And then the next day we went to Jen’s for a New Year’s Day party
And I think that’s quite enough photos for today, don’t you think? Meh.
December 17: Word or phrase. A word that encapsulates your year. “2009 was _____.”
Yes, please! I know it doesn’t exactly flow. But when I think back over 2009, I specifically remember a post that Lara had up on her site that ended with “Bring it.”
I think that’s such a great phrase. Lara lives in England. She is tall and collected and has terrific posture and is the very epitome of capability. I look upon her life with a certain sense of awe over her many accomplishments. When she says “Bring it,” it sounds cool, like the general challenge to the universe it’s meant to be.
I am, in many ways, Lara’s opposite. I leave a trail of things wherever I go. When I unpack, I tend to do it all over the place. I Leave a Mark, as it were. I am messy. When you picture me saying “Bring it,” you must picture me with strands of hair poking out everywhere, quite possibly standing amidst a pile of papers, out of breath from exertion and somewhat red-faced from whatever mess I’ve just created. I look wild-eyed, a little frenetic, even. I have probably preceded “Bring it!” with a dopey-sounding “Hunh? What’d you say?”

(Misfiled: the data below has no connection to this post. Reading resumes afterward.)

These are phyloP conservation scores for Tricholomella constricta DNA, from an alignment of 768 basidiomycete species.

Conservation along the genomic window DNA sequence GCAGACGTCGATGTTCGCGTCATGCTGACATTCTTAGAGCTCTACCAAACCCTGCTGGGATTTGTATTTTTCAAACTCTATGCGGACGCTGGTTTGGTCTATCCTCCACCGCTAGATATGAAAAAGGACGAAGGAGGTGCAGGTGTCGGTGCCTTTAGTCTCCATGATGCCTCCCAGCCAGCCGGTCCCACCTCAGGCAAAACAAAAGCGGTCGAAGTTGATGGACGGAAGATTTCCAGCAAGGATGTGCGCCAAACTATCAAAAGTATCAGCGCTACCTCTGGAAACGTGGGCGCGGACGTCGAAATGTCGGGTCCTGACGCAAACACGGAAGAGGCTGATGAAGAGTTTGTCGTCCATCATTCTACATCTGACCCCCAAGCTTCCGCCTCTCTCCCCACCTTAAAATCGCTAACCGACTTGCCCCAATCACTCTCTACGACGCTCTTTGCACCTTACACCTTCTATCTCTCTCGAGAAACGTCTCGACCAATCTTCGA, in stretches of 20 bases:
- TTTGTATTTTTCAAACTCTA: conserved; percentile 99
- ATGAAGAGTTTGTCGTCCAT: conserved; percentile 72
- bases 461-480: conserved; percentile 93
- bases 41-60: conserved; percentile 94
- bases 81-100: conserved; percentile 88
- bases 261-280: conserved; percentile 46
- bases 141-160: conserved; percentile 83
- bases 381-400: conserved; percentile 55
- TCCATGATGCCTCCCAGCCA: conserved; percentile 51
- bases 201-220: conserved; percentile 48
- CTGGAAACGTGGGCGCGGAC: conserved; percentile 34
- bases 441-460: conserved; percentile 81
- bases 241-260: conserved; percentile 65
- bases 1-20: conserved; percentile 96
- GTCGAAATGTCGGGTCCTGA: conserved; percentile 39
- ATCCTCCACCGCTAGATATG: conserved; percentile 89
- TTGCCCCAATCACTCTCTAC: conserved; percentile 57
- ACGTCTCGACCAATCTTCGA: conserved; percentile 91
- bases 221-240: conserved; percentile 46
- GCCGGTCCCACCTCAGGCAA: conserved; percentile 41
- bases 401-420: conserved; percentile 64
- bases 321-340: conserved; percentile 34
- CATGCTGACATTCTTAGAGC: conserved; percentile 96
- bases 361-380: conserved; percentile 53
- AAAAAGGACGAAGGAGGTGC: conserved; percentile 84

In spite of the general mess that is my life, I got a lot done this year. I did Ironman, and fulfilled a lifelong dream to become part of the worldwide disaster-relief community. We moved back to New York. I did a half-Ironman and bought some great artwork. I made some new friends and reinforced ties with others. I made a fair number of meals for friends and hosted some good parties and drove across the country with my Dad. My brother got engaged. I broke my digital camera and bravely bought another one in a foreign airport. I was nice to a lot of strangers and they were nice back.
Life is good, and wide-open. But I think it’s probably only wide open because I make it a point to live this way. So while “Bring it,” doesn’t exactly fit for me, there is a certain propriety to “Yes, please”:
“Hey, Eesh, wanna come to London to visit?”
“Hey Eesh, wanna do this race with me?”